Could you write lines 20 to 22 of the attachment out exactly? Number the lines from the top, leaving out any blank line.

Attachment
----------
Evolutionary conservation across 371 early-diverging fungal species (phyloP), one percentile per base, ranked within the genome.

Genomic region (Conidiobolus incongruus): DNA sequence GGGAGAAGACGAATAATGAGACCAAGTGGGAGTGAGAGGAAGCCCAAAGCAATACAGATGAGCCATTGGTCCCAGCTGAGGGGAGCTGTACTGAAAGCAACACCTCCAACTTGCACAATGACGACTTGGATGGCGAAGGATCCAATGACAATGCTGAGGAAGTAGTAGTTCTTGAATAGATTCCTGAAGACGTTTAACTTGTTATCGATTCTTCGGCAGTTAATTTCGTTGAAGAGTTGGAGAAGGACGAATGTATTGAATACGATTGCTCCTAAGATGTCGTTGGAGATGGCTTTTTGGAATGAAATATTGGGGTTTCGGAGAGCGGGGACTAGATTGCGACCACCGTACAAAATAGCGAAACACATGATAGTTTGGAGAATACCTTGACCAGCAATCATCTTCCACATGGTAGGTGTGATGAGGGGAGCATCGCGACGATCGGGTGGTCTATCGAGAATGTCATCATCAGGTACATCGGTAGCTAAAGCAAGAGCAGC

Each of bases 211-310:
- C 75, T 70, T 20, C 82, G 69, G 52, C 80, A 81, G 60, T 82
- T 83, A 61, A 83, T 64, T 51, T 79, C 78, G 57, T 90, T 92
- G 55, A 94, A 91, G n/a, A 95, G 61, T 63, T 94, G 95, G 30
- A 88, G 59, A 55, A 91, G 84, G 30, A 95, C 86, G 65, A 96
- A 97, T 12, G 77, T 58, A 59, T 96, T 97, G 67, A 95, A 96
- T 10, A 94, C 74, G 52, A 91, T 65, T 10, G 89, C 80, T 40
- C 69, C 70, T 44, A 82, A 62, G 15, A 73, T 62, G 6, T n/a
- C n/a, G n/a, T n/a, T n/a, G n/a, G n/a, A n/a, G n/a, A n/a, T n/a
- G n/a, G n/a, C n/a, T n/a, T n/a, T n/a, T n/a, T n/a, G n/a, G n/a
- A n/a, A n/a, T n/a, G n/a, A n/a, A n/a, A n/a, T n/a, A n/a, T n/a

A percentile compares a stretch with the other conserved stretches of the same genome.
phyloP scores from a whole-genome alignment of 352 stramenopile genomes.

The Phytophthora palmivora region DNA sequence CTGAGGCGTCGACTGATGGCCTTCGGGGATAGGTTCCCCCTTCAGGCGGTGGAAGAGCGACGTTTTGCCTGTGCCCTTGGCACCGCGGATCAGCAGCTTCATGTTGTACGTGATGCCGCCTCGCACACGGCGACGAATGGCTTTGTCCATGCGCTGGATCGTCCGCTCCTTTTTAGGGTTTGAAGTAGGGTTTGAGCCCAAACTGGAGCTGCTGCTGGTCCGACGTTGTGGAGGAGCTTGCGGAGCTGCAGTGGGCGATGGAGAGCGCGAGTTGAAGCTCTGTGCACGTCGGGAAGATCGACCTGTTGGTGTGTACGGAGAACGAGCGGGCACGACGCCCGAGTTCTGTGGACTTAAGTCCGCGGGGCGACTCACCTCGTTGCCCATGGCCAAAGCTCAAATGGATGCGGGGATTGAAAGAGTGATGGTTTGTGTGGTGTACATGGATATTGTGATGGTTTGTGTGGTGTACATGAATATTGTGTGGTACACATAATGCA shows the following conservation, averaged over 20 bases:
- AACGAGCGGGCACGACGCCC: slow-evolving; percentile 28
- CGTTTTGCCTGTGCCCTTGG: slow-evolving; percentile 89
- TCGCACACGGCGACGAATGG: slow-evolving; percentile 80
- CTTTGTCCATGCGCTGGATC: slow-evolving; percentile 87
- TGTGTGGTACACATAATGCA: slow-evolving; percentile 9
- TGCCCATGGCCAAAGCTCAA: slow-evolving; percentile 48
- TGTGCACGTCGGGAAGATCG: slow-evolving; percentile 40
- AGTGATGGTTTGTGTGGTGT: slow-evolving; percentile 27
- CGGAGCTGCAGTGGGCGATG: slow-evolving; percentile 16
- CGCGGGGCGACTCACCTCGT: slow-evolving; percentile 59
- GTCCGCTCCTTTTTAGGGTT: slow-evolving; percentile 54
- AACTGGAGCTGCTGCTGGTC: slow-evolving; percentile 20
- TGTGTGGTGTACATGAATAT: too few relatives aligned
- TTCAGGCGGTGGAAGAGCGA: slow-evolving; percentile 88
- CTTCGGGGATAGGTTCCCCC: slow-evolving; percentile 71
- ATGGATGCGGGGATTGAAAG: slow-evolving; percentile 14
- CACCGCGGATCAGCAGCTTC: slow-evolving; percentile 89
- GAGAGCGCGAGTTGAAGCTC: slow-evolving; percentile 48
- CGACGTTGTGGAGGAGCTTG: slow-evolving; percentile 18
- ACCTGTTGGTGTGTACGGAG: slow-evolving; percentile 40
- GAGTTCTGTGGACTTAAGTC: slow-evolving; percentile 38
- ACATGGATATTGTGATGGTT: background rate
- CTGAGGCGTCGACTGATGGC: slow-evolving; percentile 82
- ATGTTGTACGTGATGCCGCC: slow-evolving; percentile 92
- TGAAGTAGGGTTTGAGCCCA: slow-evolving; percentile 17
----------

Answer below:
- CTTTGTCCATGCGCTGGATC: slow-evolving; percentile 87
- TGTGTGGTACACATAATGCA: slow-evolving; percentile 9
- TGCCCATGGCCAAAGCTCAA: slow-evolving; percentile 48